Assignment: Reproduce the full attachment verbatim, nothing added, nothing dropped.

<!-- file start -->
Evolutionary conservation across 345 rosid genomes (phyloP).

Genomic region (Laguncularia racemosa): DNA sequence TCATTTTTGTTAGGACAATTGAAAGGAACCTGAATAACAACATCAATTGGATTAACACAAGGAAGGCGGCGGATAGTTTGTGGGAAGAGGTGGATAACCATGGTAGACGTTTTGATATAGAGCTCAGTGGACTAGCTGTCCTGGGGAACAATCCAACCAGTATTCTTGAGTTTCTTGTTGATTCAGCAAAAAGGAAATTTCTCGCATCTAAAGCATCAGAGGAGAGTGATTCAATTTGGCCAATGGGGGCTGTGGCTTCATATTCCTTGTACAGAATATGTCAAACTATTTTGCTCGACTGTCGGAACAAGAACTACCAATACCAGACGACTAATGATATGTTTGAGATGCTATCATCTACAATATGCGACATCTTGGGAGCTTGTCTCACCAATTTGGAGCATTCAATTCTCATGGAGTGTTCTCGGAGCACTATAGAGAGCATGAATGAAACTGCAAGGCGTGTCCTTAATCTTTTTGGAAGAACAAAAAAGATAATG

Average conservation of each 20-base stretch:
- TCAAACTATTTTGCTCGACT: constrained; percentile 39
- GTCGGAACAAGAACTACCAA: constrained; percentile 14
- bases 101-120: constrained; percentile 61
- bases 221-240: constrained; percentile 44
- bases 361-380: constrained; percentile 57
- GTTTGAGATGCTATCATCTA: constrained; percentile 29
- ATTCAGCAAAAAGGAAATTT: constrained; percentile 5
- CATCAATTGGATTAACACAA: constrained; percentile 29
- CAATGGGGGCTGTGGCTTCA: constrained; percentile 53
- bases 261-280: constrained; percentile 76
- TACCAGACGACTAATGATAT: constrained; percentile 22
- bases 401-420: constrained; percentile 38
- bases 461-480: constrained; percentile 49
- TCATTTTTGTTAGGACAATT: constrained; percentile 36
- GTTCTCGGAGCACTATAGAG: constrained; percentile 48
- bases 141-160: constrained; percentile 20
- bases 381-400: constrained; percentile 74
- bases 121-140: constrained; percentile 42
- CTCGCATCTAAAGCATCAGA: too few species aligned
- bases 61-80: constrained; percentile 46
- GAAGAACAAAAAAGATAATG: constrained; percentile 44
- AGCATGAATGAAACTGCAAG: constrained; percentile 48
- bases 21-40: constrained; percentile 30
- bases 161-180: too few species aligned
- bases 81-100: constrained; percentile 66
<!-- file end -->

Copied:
Evolutionary conservation across 345 rosid genomes (phyloP).

Genomic region (Laguncularia racemosa): DNA sequence TCATTTTTGTTAGGACAATTGAAAGGAACCTGAATAACAACATCAATTGGATTAACACAAGGAAGGCGGCGGATAGTTTGTGGGAAGAGGTGGATAACCATGGTAGACGTTTTGATATAGAGCTCAGTGGACTAGCTGTCCTGGGGAACAATCCAACCAGTATTCTTGAGTTTCTTGTTGATTCAGCAAAAAGGAAATTTCTCGCATCTAAAGCATCAGAGGAGAGTGATTCAATTTGGCCAATGGGGGCTGTGGCTTCATATTCCTTGTACAGAATATGTCAAACTATTTTGCTCGACTGTCGGAACAAGAACTACCAATACCAGACGACTAATGATATGTTTGAGATGCTATCATCTACAATATGCGACATCTTGGGAGCTTGTCTCACCAATTTGGAGCATTCAATTCTCATGGAGTGTTCTCGGAGCACTATAGAGAGCATGAATGAAACTGCAAGGCGTGTCCTTAATCTTTTTGGAAGAACAAAAAAGATAATG

Average conservation of each 20-base stretch:
- TCAAACTATTTTGCTCGACT: constrained; percentile 39
- GTCGGAACAAGAACTACCAA: constrained; percentile 14
- bases 101-120: constrained; percentile 61
- bases 221-240: constrained; percentile 44
- bases 361-380: constrained; percentile 57
- GTTTGAGATGCTATCATCTA: constrained; percentile 29
- ATTCAGCAAAAAGGAAATTT: constrained; percentile 5
- CATCAATTGGATTAACACAA: constrained; percentile 29
- CAATGGGGGCTGTGGCTTCA: constrained; percentile 53
- bases 261-280: constrained; percentile 76
- TACCAGACGACTAATGATAT: constrained; percentile 22
- bases 401-420: constrained; percentile 38
- bases 461-480: constrained; percentile 49
- TCATTTTTGTTAGGACAATT: constrained; percentile 36
- GTTCTCGGAGCACTATAGAG: constrained; percentile 48
- bases 141-160: constrained; percentile 20
- bases 381-400: constrained; percentile 74
- bases 121-140: constrained; percentile 42
- CTCGCATCTAAAGCATCAGA: too few species aligned
- bases 61-80: constrained; percentile 46
- GAAGAACAAAAAAGATAATG: constrained; percentile 44
- AGCATGAATGAAACTGCAAG: constrained; percentile 48
- bases 21-40: constrained; percentile 30
- bases 161-180: too few species aligned
- bases 81-100: constrained; percentile 66